Fading (most of) The Rangers Infield

The left side of the Texas infield will look the same as it has the last three seasons, but the right side will be completely different with Ian Kinsler being shipped to Detroit for Prince FielderJurickson Profar will slide into Kinsler’s spot. The real baseball implications of the deal are complicated on Texas’ end, but it was definitely a good thing for fantasy owners in that we have three guys who are fantasy options instead of two.

But is Profar a good option? In 324 plate appearances last year, Profar had just a .291 wOBA and 75 wRC+. From a roto perspective he hit just .234 with six home runs and two steals. Profar’s best skills in the minors were his plate discipline and ability to make contact. Of the two, his contact translated better as his contact rate was basically what it was in the minors. And he didn’t just make contact, he made good contact with a 23.4% line drive rate.

His plate discipline, however, didn’t translate immediately. Of course, he’ll never be able to replicate the single digit O-Swing percentages he posted in AA and AAA the last two years. But we can expect his strikeout and walk rates to improve because Jeff Zimmerman has showed us that K% peaks around age 25 and BB% peaks around 27 while ISO and BABIP tend to peak immediately. That’s a long-winded way of saying that an adjustment period was to be expected. Profar’s going to get better quickly, probably a lot better.

Don’t be scared off by Profar’s L/R splits. He was literally twice as good from the left side last year with a 90 wRC+ vs. RHP and a 45 wRC+ vs. LHP. But his strikeout and walk rates were fairly similar from both sides of the plate, and his splits weren’t nearly as severe in the minors. The main reason for the poor performance against lefites was BABIP driven. He had a .230 BABIP vs. LHP despite a decent line drive rate of 20.5%. Extremes like that can happen when you’re only talking about roughly 80 balls in play.

Assuming he improves in the areas discussed, he should hit for much better average this year. Steamer has him projected to hit .248, but the Fan projection is much more optimistic at .272. I’d land somewhere in the middle, but if forced to pick one of those projections, I’d go with the fans. The kid’s plate discipline and contact skills are too good to expect a sub-.250 average. And the rest of his roto numbers seem fairly projectable. He should be in the 12-15 range in both homers and steals and his R+RBI total should be in the 130 range.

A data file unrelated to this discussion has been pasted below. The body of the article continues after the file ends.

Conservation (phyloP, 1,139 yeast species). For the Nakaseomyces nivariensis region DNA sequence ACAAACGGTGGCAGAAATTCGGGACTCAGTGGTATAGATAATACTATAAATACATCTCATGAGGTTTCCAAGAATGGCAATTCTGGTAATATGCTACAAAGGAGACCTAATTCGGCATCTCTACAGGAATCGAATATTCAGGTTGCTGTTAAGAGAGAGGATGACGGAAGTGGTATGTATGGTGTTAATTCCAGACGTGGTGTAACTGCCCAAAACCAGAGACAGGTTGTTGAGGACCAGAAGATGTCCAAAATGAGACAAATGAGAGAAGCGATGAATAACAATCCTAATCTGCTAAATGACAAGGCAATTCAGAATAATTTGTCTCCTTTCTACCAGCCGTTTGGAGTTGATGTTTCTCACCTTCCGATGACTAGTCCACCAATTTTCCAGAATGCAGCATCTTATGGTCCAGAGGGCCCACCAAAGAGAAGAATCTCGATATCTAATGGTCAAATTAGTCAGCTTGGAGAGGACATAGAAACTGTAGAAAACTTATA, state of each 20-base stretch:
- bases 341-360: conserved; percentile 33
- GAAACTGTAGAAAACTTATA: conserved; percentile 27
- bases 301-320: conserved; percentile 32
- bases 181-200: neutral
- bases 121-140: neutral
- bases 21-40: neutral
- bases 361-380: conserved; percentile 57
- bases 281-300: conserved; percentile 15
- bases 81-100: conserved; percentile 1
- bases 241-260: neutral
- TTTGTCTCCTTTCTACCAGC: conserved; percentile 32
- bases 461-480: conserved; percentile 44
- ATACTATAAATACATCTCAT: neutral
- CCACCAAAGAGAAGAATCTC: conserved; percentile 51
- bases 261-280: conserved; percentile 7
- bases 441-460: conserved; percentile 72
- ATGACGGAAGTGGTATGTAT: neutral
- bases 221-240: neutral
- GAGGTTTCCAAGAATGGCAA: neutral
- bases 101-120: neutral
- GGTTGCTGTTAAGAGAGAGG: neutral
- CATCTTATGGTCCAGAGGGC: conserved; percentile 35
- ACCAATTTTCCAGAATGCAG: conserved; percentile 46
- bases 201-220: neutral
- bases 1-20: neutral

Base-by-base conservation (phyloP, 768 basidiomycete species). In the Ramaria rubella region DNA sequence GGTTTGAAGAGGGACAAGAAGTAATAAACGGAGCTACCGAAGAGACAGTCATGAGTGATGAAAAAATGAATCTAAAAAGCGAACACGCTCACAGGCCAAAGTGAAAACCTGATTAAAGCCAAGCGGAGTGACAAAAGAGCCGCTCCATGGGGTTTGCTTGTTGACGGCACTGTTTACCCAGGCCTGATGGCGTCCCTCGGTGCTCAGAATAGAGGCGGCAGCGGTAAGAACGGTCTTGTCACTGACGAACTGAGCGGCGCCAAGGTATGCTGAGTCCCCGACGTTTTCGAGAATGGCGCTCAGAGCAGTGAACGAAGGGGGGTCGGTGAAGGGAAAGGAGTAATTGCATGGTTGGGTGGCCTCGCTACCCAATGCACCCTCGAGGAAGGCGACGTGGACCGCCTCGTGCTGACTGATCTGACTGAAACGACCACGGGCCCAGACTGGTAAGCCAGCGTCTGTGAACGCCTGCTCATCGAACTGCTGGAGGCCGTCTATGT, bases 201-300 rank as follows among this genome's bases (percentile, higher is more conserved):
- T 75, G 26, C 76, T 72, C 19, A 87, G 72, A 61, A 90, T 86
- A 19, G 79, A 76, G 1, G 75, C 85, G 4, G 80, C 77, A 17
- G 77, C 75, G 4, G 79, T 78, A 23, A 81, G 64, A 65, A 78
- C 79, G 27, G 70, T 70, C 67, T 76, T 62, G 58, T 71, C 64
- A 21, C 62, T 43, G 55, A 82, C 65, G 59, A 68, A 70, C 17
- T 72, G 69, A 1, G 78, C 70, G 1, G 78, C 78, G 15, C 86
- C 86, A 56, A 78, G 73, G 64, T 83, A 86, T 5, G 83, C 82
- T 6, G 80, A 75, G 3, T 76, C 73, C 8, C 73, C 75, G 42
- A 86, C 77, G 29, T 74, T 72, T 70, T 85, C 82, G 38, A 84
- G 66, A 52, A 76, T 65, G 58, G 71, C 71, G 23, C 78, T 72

Those counting stats look similar to what Ben Zobrist and Brian Dozier did last year. And the difference between those two was essentially the batting average difference between the Steamer and Fan Profar projections. Zobrist finished as the 12th most valuable 2B and Dozier was 14th. That’s the range in which I expect Profar to finish. He’s currently being drafted as the 14th second baseman.

Fielder will join Profar on the left side of the infield, even though you could make an excellent case that Mitch Moreland should continue to play first and Fielder should just DH. By any measure, Moreland is better in the field than Fielder. Because the Rangers have no other real options at DH, Moreland is going to play pretty much everyday anyway. As a Rangers fan, this is the thing I expect to lead to the most hair pulling this season.

As for Fielder’s fantasy value, you’ve surely heard about the fact that his numbers have declined in each of the last three years. The most prominent declines have come in his power and his walk rate. Below are a few charts to illustrate the decline.

fielder wobafilder bb

fielder isofielder slg

With Prince’s swing percentage rising, swinging strike rate rising and contact rate lowering last year, it’s hard to see much a of a bounce back in walk rate. But you’re definitely going to hear people saying his power could bounce back because of the move to Texas.